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Tracks

The Course 2-A concentration consists of 72 units of upper level subjects (with the exception of the REST subject) that have a coherent focus. Students choose these subjects in consultation with the 2-A Coordinator, Professor Lloyd (slloyd@mit.edu) and their 2-A track advisor. A proposed course of study is developed and submitted online for review and approval. Certain restrictions do apply, and are outlined below.

Bear in mind that the 2-A program was designed to be flexible.  Many different concentrations are possible, and a student’s particular program may be unique. The tracks listed below are suggestions. Students are encouraged to design and propose technically oriented concentrations that reflect their own needs and those of society.

Use the links below to learn more about popular concentrations, specific program recommendations, approved classes, and sample schedules.

Biomechanics and biomedical Devices
Control, Instrumentation and Robotics [CIR]
Energy
Engineering Management [2/15]
Entrepreneurship
Environmental Mechanics
Industrial Design
Manufacturing
Mechanics [2/18]
Nano/Micro Engineering [NM]
Product Development [PD]
Sustainable and Global Development [SD]

Guidelines for Concentrations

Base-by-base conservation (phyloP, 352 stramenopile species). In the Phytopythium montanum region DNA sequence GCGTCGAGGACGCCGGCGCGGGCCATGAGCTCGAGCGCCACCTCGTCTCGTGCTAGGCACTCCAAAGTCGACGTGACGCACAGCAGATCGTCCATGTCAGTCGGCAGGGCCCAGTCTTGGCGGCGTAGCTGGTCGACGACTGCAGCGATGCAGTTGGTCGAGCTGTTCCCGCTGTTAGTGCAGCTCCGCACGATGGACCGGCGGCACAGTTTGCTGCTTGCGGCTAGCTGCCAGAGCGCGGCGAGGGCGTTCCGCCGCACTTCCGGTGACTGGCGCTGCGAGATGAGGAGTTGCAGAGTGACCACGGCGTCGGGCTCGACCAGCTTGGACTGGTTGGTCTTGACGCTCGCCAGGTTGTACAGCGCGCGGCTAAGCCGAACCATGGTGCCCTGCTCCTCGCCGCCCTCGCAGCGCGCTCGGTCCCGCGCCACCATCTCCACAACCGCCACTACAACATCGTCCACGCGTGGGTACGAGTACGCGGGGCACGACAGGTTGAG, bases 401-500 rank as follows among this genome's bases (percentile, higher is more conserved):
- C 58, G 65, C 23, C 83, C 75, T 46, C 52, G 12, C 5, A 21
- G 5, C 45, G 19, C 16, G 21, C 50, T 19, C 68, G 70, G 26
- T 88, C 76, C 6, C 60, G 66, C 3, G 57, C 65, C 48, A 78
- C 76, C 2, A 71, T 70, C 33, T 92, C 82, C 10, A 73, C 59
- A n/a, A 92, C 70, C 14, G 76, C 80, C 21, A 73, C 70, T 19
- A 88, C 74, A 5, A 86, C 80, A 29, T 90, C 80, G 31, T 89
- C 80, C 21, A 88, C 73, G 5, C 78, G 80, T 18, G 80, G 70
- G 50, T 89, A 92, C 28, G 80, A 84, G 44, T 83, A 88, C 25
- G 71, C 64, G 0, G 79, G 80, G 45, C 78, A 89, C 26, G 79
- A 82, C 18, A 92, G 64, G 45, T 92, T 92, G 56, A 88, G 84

**NOTE: The concentration requirements were changed in Fall 2008, and the 2-A program had significant changes in 2012. These changes apply to the graduating class of 2016 and later; the most updated version is posted below.

  1. Concentrations must include at least 72 units.
  2. All concentration subjects must be letter graded.
  3. No concentration subject may also be counted as a GIR (including HASS subjects), except one REST GIR.
  4. One Freshman-level subject, such as 1.00 or 6.00, may be included in the concentration as a REST subject; all other concentration subjects must be upper level.  More info on this post: What counts as upper level?  Note that 18.03 can also fulfill the REST requirement, and also substitutes for 2.087.  Need a REST?  Here’s the list.
  5. UROPs are not allowed in the concentration; however, students may include a 12 unit thesis, 2.ThU.
  6. Basic math and science subjects may not be included in the concentration.
  7. The program of study must include at least 72 units of engineering topics; all content is reviewed by the 2-A Coordinator and Undergraduate Officer.  (Engineering content can, but is not required to, overlap with the Concentration.  Extra engineering subjects can be taken to make up for any engineering content missing from the concentration.)
  8. Each concentration subject must have an obvious relationship to the overall theme of the concentration, and should be explained in the paragraph on the 2-A form.
  9. Students who take Course 2 versions of the 2-A curriculum can use 6 units of the subjects as extra engineering or in the concentration, depending on the subject (see Substitutions).
  10. Graduate courses may be counted in the concentration.

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